Dellwood, Oregon

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Dellwood, Oregon
Unincorporated community
Dellwood is located in Oregon
Dellwood
Dellwood
Dellwood is located in the US
Dellwood
Dellwood
Location within the state of Oregon
Coordinates: 43°22′08″N 124°00′50″W / 43.36889°N 124.01389°W / 43.36889; -124.01389Coordinates: 43°22′08″N 124°00′50″W / 43.36889°N 124.01389°W / 43.36889; -124.01389
Country United States
State Oregon
County Coos
Elevation[1] 39 ft (12 m)
Time zone Pacific (PST) (UTC-8)
 • Summer (DST) PDT (UTC-7)
GNIS feature ID 1119852

Dellwood is an unincorporated community in Coos County, Oregon, United States.[1] It is about 12 miles (19 km) east of Coos Bay, east of Oregon Route 241 on the South Fork Coos River.[2]

Dellwood was originally named Idlewood, but when a post office was established there in 1940, postal officials did not approve the name because of its similarity to Idleyld in Douglas County.[3] Dellwood was chosen from among several suggestions for its similarity to the old name.[3] The post office closed in 1954.[3]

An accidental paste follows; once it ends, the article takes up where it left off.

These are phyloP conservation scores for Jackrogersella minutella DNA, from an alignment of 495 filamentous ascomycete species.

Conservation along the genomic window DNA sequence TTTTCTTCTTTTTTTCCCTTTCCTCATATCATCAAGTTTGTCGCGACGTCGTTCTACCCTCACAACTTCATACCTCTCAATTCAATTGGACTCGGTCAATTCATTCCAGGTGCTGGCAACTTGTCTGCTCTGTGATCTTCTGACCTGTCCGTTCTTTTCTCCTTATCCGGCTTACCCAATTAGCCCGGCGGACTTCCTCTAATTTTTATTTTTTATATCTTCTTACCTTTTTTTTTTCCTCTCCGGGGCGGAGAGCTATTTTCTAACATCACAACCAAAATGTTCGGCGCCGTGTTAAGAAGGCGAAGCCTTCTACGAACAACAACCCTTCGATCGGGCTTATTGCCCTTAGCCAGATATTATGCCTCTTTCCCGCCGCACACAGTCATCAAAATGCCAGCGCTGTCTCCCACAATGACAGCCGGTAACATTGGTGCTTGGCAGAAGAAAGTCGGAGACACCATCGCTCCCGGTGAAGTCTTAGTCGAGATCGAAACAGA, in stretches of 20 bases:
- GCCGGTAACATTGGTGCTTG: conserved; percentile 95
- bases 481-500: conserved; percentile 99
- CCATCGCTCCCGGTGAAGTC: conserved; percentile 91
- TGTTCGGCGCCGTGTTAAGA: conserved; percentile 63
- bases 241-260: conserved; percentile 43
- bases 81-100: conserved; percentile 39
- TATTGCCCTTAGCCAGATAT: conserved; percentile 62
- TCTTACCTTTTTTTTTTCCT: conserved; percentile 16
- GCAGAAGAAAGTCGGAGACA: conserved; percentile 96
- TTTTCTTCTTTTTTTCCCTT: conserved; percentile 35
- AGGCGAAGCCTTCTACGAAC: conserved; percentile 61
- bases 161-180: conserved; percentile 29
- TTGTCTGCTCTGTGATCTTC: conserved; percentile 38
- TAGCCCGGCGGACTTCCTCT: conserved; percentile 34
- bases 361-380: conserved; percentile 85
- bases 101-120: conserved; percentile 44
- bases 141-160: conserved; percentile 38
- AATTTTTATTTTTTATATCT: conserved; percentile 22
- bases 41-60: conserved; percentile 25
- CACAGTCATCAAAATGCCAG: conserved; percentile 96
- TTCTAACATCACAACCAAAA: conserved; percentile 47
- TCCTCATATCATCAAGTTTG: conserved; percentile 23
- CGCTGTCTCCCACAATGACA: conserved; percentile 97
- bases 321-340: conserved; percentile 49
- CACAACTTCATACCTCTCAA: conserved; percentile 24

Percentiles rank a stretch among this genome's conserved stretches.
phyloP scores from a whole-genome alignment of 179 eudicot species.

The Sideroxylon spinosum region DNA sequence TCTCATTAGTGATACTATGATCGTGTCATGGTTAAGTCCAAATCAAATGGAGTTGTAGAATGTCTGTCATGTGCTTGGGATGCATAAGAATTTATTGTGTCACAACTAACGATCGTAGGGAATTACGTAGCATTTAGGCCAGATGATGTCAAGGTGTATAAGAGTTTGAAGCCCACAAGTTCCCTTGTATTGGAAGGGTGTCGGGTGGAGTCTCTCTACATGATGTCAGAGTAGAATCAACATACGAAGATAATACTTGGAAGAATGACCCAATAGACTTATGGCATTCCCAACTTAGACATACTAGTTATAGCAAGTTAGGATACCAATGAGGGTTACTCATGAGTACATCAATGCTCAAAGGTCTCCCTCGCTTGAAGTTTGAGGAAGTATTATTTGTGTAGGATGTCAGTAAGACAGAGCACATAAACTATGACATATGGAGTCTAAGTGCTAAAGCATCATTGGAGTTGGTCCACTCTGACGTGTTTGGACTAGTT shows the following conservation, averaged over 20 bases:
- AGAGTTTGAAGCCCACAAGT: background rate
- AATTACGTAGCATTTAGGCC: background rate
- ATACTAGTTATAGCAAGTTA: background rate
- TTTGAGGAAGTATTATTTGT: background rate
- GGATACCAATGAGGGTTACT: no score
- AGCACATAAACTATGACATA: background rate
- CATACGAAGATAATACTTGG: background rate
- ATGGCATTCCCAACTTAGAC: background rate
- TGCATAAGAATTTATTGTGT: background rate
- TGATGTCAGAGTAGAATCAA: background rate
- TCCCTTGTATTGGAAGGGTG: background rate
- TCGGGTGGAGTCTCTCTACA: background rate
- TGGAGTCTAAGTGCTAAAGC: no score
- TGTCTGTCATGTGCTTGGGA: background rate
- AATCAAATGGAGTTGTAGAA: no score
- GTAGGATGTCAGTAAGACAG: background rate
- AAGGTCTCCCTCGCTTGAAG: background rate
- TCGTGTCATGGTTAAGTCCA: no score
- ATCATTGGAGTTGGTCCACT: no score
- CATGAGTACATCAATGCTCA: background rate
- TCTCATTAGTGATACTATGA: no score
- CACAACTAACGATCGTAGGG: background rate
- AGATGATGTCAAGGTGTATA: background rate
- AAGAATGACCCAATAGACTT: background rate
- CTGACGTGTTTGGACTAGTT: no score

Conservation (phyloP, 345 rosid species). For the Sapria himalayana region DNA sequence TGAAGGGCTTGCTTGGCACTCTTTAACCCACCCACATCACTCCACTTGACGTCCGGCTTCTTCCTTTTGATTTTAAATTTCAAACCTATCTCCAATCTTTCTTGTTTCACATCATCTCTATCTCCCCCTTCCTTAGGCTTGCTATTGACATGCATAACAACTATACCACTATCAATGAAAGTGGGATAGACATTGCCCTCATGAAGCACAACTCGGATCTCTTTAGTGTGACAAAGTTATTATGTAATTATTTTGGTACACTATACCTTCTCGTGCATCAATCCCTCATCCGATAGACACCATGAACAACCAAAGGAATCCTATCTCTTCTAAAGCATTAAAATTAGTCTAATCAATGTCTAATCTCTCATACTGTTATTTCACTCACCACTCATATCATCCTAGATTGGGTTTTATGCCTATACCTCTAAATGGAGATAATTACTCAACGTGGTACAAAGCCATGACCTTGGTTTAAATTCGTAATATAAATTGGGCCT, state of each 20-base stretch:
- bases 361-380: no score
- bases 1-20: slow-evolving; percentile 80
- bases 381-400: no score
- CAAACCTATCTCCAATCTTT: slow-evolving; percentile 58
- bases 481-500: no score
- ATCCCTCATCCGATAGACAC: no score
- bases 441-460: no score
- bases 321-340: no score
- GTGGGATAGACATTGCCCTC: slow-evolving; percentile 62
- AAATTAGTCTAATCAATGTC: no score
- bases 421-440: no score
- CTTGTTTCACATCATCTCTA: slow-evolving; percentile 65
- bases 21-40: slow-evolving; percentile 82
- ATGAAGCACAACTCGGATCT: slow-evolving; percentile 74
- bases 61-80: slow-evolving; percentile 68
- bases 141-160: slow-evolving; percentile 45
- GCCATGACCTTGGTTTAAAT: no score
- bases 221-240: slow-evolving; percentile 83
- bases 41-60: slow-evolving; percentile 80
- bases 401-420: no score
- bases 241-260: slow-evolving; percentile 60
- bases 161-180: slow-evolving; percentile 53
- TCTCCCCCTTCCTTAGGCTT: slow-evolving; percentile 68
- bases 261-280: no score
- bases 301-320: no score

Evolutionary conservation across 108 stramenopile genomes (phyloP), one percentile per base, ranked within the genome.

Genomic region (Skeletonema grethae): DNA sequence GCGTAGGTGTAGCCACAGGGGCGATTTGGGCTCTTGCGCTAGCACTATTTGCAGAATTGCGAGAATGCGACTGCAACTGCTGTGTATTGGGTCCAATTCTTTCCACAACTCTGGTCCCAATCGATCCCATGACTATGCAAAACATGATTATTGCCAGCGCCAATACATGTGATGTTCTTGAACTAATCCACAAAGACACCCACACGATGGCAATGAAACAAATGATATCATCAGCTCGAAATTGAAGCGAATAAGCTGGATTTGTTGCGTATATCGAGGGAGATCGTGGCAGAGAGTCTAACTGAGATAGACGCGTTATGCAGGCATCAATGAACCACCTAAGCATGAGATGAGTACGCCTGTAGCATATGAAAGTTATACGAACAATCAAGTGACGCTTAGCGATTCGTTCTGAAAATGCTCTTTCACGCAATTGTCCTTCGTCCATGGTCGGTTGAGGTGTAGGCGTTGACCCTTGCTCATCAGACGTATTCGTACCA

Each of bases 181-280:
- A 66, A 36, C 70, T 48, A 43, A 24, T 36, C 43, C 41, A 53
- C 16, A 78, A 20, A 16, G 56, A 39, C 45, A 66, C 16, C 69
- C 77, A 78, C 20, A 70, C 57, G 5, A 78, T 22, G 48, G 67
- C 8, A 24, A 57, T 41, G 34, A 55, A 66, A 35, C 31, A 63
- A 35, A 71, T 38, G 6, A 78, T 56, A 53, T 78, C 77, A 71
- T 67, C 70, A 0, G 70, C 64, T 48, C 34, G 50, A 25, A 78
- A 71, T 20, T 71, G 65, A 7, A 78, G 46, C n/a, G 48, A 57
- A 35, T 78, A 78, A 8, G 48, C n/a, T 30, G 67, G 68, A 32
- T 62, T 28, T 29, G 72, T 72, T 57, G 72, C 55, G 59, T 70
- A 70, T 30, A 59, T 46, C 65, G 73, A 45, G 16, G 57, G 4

Dellwood is the site of a Weyerhaeuser log yard and was once a log dump for sending rafts of logs downriver to Coos Bay for export.[4][5] Access to the South Fork Coos River above Dellwood for recreational use, including hunting and fishing, is regulated by Weyerhaeuser.[6] The Weyerhaeuser sawmill at Dellwood was closed in 1991.[7]

References[edit]

  1. ^ a b "Dellwood". Geographic Names Information System (GNIS). United States Geological Survey. November 28, 1980. Retrieved May 6, 2016. 
  2. ^ Oregon Atlas & Gazetteer (7th ed.). Yarmouth, Maine: DeLorme. 2008. p. 52. ISBN 0-89933-347-8. 
  3. ^ a b c McArthur, Lewis A.; McArthur, Lewis L. (2003) [1928]. Oregon Geographic Names (7th ed.). Portland, Oregon: Oregon Historical Society Press. p. 277. ISBN 978-0875952772. 
  4. ^ "Silt Clogs Channel, Limits Flow of Logs". The Register-Guard. May 16, 1986 – via Google News. 
  5. ^ "Fading Picture". The Register-Guard. February 17, 1991 – via Google News. 
  6. ^ "Weyerhaeuser Recreational Access Guidelines". Weyerhaeuser. Retrieved May 6, 2016. 
  7. ^ "Mill Closures". Pulp and Paperworkers Resource Council. Retrieved June 4, 2011.